But it's the gestures more than the gifts that touch Emelia, although she resists his gentle advances. She is scared, and scarred; still grieving for the husband she lost after a marriage of only a few months, and whose body she has never been able to locate to even give a proper burial. As the troubled couple, barely able to communicate in words, try tentatively to find happiness together in a bleak landscape of doubt, suspicion, and hardship, Zanussi effortlessly avoids all the usual pitfalls, directing with exemplary restraint and an assured sense of period and place.
A shaken mother and daughter after the ransack
Gradually, the two of them connect, and soon Norman is hopelessly in love. He desperately seeks out translators; they are hopelessly inept. Ultimately, Norman and Emelia come to see that they can see and understand beyond words; that words are superfluous. They plan to marry and leave for America, but Emelia will not leave her mother behind. A subplot suggests there is a way for all of them to leave together which involves something like the "letters of transit" in Casablanca. But things fall apart, despite the mother's sacrifice for her daughter's happiness. Years later, another chance for Emelia to reunite with Norman presents itself, but is thwarted no sooner than it's begun.
A moment of intimacy
The film's coda is elegiac. It is homage to the films of John Ford, and to love that transcends language barriers, time and distance. It metaphorically reunites the lovers in Monument Valley and provides the film's final showcase for the work of cinematographer Slawomir Idziak. Emelia and Norman reprise a dance from an earlier scene in the movie which is at once joyless and technically proficient, and in its own way, elegant. As Roger Ebert's puts: "Both directors vowed to film there (Monument Valley) someday. Tarkovsky died before he could. Zanussi traveled to the valley with only his cameraman, his two stars, and Wilson's wife Heavenly as crew, and they filmed the ending, which is poetic in the way it visualizes the hope of the two lovers while reflecting the poignancy of their fates."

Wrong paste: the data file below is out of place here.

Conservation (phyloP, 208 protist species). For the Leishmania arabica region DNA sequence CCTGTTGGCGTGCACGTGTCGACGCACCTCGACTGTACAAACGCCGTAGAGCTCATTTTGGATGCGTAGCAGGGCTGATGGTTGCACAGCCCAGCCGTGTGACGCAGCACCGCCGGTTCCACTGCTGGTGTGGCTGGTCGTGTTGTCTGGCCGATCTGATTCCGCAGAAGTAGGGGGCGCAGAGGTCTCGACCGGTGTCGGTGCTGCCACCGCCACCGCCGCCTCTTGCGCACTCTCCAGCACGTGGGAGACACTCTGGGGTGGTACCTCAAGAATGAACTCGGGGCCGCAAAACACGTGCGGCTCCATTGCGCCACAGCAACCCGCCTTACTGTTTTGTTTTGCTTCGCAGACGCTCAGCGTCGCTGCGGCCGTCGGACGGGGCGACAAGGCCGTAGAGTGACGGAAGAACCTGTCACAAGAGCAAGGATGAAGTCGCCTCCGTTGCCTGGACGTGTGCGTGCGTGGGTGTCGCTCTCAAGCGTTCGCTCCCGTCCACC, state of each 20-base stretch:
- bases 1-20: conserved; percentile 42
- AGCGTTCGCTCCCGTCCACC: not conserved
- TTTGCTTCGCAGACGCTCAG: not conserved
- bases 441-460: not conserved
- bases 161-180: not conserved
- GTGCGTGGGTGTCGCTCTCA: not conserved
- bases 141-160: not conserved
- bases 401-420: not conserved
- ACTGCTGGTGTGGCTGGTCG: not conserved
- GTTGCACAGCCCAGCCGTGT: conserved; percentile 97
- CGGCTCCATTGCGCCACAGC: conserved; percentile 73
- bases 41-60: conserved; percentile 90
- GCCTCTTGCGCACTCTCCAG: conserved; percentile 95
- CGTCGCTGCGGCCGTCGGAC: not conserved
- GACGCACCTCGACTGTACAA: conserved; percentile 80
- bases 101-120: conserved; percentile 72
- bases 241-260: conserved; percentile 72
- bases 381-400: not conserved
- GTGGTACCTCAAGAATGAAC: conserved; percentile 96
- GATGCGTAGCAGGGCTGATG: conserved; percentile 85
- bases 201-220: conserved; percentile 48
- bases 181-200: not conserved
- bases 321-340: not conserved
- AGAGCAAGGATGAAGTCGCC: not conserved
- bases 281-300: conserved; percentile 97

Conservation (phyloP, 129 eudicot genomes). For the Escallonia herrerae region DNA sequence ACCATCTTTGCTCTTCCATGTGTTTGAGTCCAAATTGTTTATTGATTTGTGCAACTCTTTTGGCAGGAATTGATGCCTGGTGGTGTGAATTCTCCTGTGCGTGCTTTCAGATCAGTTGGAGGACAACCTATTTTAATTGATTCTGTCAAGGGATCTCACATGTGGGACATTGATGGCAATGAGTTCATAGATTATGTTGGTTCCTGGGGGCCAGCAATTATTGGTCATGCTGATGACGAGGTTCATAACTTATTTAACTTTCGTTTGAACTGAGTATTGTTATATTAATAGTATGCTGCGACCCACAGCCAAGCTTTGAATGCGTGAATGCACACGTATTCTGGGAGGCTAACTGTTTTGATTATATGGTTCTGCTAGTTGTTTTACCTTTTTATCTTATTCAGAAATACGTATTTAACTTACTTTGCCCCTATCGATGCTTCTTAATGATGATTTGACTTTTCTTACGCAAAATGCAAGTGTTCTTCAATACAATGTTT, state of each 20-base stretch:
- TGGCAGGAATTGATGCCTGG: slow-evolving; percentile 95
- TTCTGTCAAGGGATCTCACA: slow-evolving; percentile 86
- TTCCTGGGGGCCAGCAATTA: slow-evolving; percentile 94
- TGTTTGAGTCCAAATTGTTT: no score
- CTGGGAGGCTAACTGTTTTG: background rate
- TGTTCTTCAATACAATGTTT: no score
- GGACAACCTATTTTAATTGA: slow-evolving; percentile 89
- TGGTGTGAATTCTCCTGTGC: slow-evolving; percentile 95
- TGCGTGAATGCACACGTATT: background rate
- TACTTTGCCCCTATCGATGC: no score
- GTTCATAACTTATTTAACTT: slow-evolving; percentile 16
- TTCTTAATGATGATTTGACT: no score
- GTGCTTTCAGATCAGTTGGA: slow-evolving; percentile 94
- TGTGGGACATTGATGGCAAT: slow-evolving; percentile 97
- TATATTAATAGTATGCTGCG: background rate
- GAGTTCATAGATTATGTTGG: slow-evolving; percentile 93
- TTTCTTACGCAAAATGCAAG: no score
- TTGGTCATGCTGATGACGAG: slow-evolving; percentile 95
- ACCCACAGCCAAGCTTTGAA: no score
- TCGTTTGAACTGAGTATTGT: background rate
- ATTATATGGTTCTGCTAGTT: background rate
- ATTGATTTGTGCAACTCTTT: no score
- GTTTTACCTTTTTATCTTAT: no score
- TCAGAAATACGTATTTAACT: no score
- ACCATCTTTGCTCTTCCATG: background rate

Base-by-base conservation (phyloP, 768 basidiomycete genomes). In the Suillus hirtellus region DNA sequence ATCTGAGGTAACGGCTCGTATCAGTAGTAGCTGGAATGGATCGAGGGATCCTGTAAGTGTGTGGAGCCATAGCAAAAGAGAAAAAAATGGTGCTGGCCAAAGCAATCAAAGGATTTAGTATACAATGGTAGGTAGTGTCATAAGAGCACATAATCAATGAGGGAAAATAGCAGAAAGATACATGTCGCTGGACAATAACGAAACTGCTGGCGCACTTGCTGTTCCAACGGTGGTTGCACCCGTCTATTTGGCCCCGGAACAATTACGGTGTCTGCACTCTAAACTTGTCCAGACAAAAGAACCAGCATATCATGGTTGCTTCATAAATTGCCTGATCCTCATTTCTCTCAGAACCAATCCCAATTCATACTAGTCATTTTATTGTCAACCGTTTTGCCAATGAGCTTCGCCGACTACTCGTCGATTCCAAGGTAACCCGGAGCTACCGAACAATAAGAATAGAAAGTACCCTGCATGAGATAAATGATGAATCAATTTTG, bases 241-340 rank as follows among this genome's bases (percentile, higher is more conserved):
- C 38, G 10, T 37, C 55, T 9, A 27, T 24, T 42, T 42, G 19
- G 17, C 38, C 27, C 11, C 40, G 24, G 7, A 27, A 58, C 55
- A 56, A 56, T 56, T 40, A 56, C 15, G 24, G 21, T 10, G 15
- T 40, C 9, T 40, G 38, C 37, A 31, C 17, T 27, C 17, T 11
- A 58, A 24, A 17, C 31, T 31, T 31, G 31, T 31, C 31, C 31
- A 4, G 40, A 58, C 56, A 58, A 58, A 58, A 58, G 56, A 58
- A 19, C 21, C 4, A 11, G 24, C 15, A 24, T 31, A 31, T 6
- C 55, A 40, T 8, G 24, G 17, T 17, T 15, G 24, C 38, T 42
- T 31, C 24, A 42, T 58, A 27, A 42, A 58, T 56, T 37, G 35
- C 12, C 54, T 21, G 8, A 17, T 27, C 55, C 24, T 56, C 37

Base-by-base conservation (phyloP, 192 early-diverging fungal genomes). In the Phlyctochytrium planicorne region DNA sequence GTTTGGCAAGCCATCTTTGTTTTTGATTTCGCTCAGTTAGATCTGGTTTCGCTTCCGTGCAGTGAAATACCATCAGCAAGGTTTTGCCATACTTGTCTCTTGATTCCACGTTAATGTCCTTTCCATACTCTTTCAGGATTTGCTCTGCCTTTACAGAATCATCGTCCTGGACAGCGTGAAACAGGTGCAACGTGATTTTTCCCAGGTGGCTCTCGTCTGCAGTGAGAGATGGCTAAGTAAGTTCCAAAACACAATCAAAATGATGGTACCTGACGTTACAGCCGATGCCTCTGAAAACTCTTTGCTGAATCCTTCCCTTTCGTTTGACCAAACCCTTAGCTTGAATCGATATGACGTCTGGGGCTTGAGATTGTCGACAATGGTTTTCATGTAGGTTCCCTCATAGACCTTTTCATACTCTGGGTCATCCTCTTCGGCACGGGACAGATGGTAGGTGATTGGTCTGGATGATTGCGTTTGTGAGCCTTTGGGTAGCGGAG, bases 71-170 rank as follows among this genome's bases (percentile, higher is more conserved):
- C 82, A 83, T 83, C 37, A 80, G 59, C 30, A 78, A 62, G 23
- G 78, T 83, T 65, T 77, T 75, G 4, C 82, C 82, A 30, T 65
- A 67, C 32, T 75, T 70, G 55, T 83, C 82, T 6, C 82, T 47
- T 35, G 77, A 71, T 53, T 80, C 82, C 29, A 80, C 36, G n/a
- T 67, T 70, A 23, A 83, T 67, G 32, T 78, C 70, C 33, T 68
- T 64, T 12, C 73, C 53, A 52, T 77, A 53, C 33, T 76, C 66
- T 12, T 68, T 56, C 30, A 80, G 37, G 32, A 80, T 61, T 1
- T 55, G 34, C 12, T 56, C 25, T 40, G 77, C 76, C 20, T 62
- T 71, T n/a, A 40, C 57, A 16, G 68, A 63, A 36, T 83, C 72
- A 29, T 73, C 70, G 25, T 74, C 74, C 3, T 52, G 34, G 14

Riding the car of Norman
There is no surprise that this marvelous movie won the 1984 Grand Prize winner at the Venice Film Festival. Zanussi’s thoughtful, carefully detailed story of grief and rehabilitation in post-WWII Eastern Europe wrings humor and poignancy from its characters’ awkwardness around each other. Directed with restraint and an assured sense of place, “A Year of the Quiet Sun” is a wry, humanistic tale of woe that draws to a beautifully surprising close.
The metaphorical reunion of the lovers in Monument Valley
"A Year of the Quiet Sun" is a great, beautiful and humbling work, a film of majestic compassion. Its conception and execution are thrilling; its actors magnificent. The performance of Maya Komarowskaya as the Polish widow is very powerful, intense, subtle, and shining. This is the work of a brilliant film maker who sees no reason to flaunt his brilliance - who submerges it in the story's texture, makes it breathe and pulse with life.
In summary, the film transcends its status as a sombre, sensitive love story, and becomes a moving meditation on the dignity and indomitability of the human spirit when beset by pain, cruelty, despair and death. Deeply human, with acute observation, wry humor, and a startling finale, it is as powerful and uplifting as Zanussi's earlier The Contract.
A series of "Hundred Favorite Films Forever"